When on the offence, Oyarzabal and Januzaj, for instance, have a tendency to drop deep, congesting the centre whilst occupying the opposition fullbacks. As this happens their fullbacks, often Joshua Zaldúa and Nacho Monreal will move forward, forming a temporary 3-2-5 in the attack. Given the verticality provided by the likes of Oyarzabal when dropping deep, or David Silva in the half-spaces, La Erreala essentially have an infinite number of attacking outlets and potential combinations within and around in the final third.
Being proactive rather than reactive in their approach to defending, La Real often seek to win the ball back as quickly as possible, and they do this through a mixture of both an intense press and zonal marking right at the start of play. Sticking true to Johan Cruyff’s ideologies — despite not necessarily being a Cruyffist himself —, Imanol Alguacil uses his forwards as his first defenders and to great success.
His players’ main objective is to win the ball back as fast and as close to the goal as possible. Such is the efficiency in their pressing that on their day, the average number of passes per defensive action (PPDA being a metric used to determine how many passes a team allows their opposition before a defensive action or intervention) ranges between six and eight. To put it into context, Pep Guardiola’s Barcelona, one of the most famous sides when it came to pressing, allowed their opponents around or less than six passes per defensive actions on average per season.
Real Sociedad bank on their ability to keep the ball as a defensive tactic as, quite evidently, the opposition can not score as long as they do not have the ball. It is a basic footballing concept, however, they make the most out the most trivial situations. From open play, La Real barely concede chances in their half. They have conceded four goals at xGA of 6.8, a true testament of the efficacy of their tactical approach to games.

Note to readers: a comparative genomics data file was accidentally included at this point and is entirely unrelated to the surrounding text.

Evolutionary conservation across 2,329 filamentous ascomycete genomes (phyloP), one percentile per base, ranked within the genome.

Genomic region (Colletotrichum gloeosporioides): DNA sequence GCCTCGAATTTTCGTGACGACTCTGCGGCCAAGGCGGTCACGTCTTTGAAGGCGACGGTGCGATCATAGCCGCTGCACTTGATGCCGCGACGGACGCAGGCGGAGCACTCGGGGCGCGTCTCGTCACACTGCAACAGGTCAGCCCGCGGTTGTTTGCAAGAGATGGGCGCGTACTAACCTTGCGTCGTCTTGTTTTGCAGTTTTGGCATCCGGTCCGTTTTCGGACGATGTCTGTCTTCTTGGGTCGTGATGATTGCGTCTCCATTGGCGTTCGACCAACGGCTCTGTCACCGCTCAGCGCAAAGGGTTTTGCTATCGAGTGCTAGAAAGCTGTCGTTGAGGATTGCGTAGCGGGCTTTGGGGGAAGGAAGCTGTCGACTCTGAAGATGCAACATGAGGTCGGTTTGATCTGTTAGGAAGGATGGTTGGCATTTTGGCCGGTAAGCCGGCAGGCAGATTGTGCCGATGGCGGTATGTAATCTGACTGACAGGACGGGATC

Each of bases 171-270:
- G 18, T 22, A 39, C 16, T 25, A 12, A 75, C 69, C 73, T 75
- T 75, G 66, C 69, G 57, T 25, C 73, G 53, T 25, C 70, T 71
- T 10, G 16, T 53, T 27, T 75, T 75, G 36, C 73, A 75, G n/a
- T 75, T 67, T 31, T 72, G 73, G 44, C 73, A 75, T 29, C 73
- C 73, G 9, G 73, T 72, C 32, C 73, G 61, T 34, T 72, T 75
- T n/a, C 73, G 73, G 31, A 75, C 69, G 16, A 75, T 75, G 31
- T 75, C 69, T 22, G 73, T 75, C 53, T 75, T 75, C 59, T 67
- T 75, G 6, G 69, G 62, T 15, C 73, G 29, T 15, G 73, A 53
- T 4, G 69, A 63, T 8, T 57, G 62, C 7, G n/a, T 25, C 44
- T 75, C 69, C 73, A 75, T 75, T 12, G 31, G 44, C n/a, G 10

Given the nature of their starting line ups, Real Sociedad often defend with a host of evolving formations ranging from a 4-1-4-1, a 5-3-2, a 4-1-2-3 and lastly, a 4-4-2 (flat and diamond). The goal of these ever-shifting setups is to drive the opposition as far away from their box as possible, and as mentioned before, as near to the opposition’s as possible.
The Intense Press
As a group, Real Sociedad has barely any frailties, however certain automatisms within their own tactics seem to work against them. The Txuri-Urdin prioritise an intense, choking press, and while for the most part, they are highly efficient at applying it, they sometimes get ahead of themselves and press unnecessarily.
The major flaw in this is that they leave gaps in critical areas, especially in the central defensive midfield, an area that often proves very taxing to teams when not adequately occupied. Their occasional lack of preparedness and collective disorganization leaves them blatantly open at the back.